When institutional investors entrust data to a trading platform, they must be confident it is securely and privately stored and available when needed. Due diligence demands scrutiny of third-party infrastructure and software to ensure it conforms to security, privacy, and availability standards. Otherwise, investors may face significant risks, including the risk of regulatory compliance failures.
But scrutiny of third-party infrastructure is not a straightforward matter. Many investors lack the technical expertise, and thoroughly scrutinizing an evolving technology platform is time-consuming. Plus, platform providers seeking to protect their intellectual property may not provide transparent access to proprietary systems.
A SOC 2 audit is an excellent solution to these problems. SOC 2 audits are conducted by a licensed CPA firm with expertise in information security. They issue a report that attests the relevant systems conform to information security standards. When an investor is considering the suitability of a trading platform or service provider, a SOC 2 report may significantly accelerate due diligence by providing the reassurance that platform users need to fulfill risk assessment requirements.
Portfolio margin accounts are intended to overcome this shortcoming by basing margin requirements on the total calculated risk posed by the portfolio. A lower risk allows a broker to extend more credit than a higher risk, and a hedged position will have a lower margin requirement than a more risky position.
What is SOC 2 Compliance?
SOC (Service Organization Control) 2 is an auditing framework for organizations that store and process information on behalf of other organizations. It focuses on internal controls relevant to client and customer data. SOC 2 was developed by the American Institute of Certified Public Accountants, and only a licensed Certified Public Accountant (CPA) can issue a SOC 2 report. SOC 2 audits are conducted by CPA firms that specialize in information security.
A SOC 2 audit is a thorough and lengthy examination of internal controls. Unlike a SOC 1 audit, which focuses on controls relevant to financial reporting, SOC 2 focuses on a broad range of controls pertinent to privacy, security, and availability, as we’ll discuss further in the next section.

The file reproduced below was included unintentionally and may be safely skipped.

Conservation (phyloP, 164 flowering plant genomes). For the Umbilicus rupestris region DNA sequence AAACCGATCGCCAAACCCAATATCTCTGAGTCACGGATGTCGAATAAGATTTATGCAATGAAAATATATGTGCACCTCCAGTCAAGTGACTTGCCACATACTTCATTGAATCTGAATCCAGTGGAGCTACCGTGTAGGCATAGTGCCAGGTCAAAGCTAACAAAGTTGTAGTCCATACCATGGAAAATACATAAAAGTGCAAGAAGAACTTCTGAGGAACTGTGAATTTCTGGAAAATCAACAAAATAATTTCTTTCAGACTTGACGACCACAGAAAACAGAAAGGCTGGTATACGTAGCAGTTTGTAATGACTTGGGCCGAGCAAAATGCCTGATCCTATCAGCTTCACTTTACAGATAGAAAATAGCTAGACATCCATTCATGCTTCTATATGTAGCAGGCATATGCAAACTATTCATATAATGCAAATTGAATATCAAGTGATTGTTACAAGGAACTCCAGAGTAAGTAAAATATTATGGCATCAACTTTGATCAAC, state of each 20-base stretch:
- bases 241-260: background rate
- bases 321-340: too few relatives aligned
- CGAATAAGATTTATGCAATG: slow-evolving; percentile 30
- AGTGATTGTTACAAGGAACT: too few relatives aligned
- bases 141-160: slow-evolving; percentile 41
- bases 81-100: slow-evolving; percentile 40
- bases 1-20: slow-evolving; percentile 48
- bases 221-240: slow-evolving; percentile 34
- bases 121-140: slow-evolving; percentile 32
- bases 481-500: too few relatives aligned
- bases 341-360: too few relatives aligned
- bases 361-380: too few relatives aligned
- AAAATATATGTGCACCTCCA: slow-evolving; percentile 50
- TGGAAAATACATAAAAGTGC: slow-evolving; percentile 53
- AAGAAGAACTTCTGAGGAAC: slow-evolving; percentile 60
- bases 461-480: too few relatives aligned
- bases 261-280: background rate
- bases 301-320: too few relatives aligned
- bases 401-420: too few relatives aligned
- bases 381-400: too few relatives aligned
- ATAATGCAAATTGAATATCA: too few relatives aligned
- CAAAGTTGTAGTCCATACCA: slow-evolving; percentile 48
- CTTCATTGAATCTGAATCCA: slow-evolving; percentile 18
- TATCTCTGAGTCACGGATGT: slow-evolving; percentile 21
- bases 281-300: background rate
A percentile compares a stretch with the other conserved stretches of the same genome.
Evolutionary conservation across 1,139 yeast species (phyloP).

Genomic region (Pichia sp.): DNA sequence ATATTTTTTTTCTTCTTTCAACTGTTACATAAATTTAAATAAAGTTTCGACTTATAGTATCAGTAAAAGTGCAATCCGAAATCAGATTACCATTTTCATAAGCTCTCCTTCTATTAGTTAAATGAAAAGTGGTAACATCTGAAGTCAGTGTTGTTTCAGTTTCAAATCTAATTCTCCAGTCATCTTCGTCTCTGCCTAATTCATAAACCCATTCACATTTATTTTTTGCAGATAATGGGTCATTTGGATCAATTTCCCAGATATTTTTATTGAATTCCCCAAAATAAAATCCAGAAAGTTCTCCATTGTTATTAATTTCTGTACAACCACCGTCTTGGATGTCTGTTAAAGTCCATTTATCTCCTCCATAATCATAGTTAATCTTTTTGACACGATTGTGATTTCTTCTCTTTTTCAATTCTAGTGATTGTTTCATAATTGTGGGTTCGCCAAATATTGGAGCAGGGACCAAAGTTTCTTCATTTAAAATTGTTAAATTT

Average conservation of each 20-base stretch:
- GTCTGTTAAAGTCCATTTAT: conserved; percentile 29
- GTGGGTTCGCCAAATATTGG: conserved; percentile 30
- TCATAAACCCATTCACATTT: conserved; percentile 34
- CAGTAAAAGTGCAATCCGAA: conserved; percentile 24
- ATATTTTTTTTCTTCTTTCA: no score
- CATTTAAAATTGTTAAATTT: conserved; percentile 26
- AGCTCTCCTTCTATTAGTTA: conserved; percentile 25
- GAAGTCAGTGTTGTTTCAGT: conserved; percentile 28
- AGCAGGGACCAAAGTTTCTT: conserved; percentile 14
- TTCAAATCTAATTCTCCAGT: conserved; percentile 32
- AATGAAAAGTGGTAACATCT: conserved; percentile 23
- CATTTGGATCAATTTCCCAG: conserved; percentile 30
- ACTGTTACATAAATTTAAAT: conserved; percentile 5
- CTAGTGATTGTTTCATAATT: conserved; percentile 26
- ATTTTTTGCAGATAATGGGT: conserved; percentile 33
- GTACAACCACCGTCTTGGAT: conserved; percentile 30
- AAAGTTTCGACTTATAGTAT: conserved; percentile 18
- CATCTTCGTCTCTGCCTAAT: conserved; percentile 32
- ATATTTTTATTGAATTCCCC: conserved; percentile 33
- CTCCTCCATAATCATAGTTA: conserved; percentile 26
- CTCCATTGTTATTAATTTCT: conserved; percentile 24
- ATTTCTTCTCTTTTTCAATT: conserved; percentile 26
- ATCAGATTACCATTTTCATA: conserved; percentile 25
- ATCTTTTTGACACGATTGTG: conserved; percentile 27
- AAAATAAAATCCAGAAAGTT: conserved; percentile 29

The details differ depending on the audit’s scope and the systems under consideration, but in all cases, a service organization’s management provides an assertion concerning internal controls. The auditor examines those controls and relevant documentation, producing a report that attests to the fairness and accuracy of the management assertion. The report also includes an overview of the system and the results of the control tests.
The SOC 2 Trust Services Criteria
The Trust Services Criteria are control criteria used to evaluate and report on internal controls during a SOC 2 audit. In short, the criteria describe the type and nature of the controls that an organization must implement to be SOC 2 compliant.
The Trust Service Criteria comprise five broad categories: security, availability, processing integrity, confidentiality, and privacy. Organizations undergoing an audit can limit the audit’s scope to specific categories, but all SOC 2 audits must include criteria in the security category, which are called the common criteria.
The security criteria focus on access controls and other security risks, while the privacy criteria govern the protection and handling of sensitive information. The confidentiality criteria ensure that an organization can correctly identify and protect confidential information. Processing integrity, which is particularly important to financial organizations, relates to accurate and timely information processing. Finally, availability criteria require information and services to be available to meet the entity’s objectives.
Each category includes dozens of individual criteria. For example, one control criterion in the security catalogs is “remediates identified vulnerabilities.” The auditor’s role is to ensure that the organization has implemented suitable controls to identify and remediate security vulnerabilities.
SOC 2, Financial Services, and Due Diligence
SOC 2 compliance greatly simplifies due diligence and gives investors and brokers confidence that their data is stored and processed according to trusted standards backed by AICPA. That’s why the SpiderRock Platform is SOC 2 compliant.
Regulatory compliance is a concern of any organization that trades on the securities markets or offers financial services. The SpiderRock platform also provides tools and services to help our clients maintain regulatory compliance. Our Trading Compliance Layer supports a wide range of compliance requirements, including the ability to embed compliance records in the SpiderRock Storage Engine (SRSE) MySQL API, including start-of-day positions, done away trades, stock locations, and restricted lists.